For a four-step walk, each configuration of H’s and T’s has a probability of (½)4 = 1/16.

 

So f4(4) = 1/16, since only one walk—HHHH—gets us there.

 

f4(2) = ¼; four different walks, HHHT, HHTH, HTHH and THHH, end at 2.

 

f4(0) = 3/8, from HHTT, HTHT, THHT, THTH, TTHH and HTTH.

 

Probabilities and Pascal’s Triangle

If we factor out the 1/2N, there is a pattern in these probabilities:

 

n

–5

–4

–3

–2

–1

0

1

2

3

4

5

f0(n)

 

 

 

 

 

1

 

 

 

 

 

2f1(n)

 

 

 

 

1

 

1

 

 

 

 

22f2(n)

 

 

 

1

 

2

 

1

 

 

 

23f3(n)

 

 

1

 

3

 

3

 

1

 

 

24f4(n)

 

1

 

4

 

6

 

4

 

1

 

25f5(n)

1

 

5

 

10

 

10

 

5

 

1

 

This is Pascal’s Triangle—every entry is the sum of the two diagonally above.  These numbers are in fact the coefficients that appear in the binomial expansion of (a + b)N.

 

For example,  the row for 25f5(n) mirrors the binomial coefficients: 

 

 

To see how these binomial coefficients relate to our random walk, we write:

 

 

and think of it as the sum of all products that can be written by choosing one term from each bracket.  There are 25 = 32 such terms (choosing one of two from each of the five brackets), so the coefficient of a3b2 must be the number of these 32 terms which have just 3 a’s and 2 b’s.  But that is the same as the number of different sequences that can be written by rearranging HHHTT, so it is clear that the random walk probabilities and the binomial coefficients are the same sets of numbers (except that the probabilities must of course be divided by 32 so that they add up to one).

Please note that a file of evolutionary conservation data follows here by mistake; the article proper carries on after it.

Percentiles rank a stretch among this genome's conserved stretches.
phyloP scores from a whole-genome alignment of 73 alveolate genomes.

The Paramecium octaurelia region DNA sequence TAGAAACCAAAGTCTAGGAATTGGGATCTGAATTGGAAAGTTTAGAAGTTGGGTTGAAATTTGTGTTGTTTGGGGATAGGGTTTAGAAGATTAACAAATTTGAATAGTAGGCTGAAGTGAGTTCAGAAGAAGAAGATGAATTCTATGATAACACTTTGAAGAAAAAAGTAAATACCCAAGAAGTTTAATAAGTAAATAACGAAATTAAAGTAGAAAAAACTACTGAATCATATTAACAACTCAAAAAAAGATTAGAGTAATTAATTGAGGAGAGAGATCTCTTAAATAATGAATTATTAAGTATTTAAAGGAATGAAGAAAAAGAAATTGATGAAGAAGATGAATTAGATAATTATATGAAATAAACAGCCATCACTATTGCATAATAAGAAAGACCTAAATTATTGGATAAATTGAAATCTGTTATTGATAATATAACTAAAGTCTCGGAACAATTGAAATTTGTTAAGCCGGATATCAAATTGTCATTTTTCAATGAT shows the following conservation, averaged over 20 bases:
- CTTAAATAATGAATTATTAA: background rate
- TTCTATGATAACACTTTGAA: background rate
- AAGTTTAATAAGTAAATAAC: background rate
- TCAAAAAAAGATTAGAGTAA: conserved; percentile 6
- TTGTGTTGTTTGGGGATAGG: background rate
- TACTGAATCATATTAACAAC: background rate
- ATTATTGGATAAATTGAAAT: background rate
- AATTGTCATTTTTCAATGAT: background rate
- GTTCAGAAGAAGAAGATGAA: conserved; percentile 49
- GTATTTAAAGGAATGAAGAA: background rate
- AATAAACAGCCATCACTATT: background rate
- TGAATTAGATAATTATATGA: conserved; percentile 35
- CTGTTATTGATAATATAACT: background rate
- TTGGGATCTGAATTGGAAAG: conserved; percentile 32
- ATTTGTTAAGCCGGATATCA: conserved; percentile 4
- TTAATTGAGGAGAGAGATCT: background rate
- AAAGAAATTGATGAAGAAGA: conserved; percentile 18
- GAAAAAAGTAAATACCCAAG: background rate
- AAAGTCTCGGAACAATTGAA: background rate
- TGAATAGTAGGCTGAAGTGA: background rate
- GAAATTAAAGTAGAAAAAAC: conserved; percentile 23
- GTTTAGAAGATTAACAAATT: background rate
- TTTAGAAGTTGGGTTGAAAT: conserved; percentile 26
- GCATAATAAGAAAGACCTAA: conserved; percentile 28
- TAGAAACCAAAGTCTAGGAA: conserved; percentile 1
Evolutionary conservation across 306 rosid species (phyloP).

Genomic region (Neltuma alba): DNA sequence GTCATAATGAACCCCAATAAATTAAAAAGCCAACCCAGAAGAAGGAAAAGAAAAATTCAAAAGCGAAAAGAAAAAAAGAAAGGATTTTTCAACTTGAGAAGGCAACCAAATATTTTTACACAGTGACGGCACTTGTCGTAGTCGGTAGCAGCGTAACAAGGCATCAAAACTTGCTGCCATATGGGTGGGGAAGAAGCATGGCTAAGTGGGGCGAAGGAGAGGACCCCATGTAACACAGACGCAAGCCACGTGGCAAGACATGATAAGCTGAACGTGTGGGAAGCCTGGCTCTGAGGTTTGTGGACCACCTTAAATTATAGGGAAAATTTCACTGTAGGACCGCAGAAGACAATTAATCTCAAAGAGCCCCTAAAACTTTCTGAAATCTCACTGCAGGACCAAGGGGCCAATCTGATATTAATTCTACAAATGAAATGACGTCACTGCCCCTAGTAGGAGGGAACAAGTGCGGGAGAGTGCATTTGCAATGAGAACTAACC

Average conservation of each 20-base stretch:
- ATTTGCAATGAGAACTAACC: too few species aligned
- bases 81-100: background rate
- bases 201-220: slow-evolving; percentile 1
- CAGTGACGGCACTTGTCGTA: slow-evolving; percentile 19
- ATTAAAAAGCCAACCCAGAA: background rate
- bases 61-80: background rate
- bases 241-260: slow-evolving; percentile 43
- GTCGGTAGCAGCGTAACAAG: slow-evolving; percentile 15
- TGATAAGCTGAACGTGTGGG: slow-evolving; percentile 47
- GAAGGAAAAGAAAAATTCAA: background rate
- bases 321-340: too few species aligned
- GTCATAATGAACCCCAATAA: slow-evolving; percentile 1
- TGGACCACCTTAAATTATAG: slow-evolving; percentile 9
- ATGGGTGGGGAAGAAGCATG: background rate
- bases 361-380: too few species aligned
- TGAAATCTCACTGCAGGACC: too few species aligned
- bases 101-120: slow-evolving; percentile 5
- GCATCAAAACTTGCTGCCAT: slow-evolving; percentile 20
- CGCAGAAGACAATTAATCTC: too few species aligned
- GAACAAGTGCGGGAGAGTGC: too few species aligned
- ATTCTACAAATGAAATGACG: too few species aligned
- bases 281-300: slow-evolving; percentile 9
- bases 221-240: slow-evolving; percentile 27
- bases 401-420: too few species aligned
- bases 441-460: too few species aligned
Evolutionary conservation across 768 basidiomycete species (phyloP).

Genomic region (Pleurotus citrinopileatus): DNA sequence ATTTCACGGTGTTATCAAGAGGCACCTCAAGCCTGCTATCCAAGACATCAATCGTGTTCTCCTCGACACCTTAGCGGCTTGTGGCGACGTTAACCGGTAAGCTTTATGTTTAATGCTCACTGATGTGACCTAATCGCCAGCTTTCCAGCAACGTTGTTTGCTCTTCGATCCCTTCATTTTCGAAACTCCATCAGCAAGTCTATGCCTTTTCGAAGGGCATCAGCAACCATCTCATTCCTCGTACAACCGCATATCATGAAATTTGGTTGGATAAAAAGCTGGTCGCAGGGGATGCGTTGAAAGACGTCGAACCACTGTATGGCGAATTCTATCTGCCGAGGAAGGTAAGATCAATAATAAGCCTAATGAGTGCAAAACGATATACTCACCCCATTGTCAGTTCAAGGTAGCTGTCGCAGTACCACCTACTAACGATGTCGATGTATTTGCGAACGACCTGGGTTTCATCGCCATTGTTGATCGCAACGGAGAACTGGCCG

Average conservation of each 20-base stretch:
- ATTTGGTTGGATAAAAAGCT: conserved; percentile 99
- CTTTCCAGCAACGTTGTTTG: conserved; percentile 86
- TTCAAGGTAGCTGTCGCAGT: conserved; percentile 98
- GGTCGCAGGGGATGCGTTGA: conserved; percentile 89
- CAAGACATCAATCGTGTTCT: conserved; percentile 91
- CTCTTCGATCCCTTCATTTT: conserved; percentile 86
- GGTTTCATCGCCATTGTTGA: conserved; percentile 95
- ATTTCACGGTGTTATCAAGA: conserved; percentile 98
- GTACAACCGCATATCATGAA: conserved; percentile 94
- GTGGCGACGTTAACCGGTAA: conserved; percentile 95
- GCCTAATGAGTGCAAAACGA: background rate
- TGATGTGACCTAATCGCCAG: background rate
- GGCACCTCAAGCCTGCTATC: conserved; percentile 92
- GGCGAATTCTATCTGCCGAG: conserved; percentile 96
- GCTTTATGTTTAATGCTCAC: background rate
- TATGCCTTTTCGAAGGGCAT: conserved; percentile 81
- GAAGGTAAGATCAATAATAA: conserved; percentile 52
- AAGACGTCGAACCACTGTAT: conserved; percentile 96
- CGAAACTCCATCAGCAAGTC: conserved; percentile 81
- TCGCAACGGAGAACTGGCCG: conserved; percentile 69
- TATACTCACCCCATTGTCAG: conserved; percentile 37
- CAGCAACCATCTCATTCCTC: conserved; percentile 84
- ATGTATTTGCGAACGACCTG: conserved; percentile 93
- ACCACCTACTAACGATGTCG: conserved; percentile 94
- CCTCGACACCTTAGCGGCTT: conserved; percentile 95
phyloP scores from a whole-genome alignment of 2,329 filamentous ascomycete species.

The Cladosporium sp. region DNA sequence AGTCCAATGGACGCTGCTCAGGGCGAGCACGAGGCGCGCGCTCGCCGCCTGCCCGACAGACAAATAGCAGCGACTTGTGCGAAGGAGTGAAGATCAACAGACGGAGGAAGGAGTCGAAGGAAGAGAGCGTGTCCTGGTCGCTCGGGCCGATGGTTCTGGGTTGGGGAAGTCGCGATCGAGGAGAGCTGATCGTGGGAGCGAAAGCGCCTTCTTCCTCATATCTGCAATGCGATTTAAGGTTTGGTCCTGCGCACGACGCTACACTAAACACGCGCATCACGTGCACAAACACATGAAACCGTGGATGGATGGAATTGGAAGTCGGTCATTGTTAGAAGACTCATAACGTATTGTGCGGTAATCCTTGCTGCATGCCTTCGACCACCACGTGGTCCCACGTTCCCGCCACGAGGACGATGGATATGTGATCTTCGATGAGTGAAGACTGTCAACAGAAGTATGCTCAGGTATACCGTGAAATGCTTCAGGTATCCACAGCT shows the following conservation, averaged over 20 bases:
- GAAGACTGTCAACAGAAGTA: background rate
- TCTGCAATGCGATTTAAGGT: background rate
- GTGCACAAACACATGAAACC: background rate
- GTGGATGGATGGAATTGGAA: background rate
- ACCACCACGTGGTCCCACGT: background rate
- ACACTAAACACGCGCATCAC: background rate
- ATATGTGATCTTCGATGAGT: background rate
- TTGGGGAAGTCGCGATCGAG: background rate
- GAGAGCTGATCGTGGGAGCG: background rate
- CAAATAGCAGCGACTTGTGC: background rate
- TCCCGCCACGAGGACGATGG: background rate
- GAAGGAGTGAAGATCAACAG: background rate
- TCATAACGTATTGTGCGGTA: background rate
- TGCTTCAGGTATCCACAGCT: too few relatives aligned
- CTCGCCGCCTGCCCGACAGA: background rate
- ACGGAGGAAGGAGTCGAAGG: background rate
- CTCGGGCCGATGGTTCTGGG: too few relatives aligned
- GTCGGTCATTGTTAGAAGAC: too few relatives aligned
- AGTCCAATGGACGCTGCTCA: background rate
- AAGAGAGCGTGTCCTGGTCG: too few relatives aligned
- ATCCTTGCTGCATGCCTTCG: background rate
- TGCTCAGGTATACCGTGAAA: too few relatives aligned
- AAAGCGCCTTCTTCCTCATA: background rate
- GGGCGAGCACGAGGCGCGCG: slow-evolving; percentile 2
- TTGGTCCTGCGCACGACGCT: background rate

Finding the Probabilities Using the Factorial Function

The efficient way to calculate these coefficients is to use the factorial function.  Suppose we have five distinct objects, A, B, C, D, E.  How many different sequences can we find: ABCDE, ABDCE, BDCAE, etc.?  Well, the first member of the sequence could be any of the five.  The next is one of the remaining four, etc.  So, the total number of different sequences is 5×4×3×2×1, which is called “five factorial” and written 5!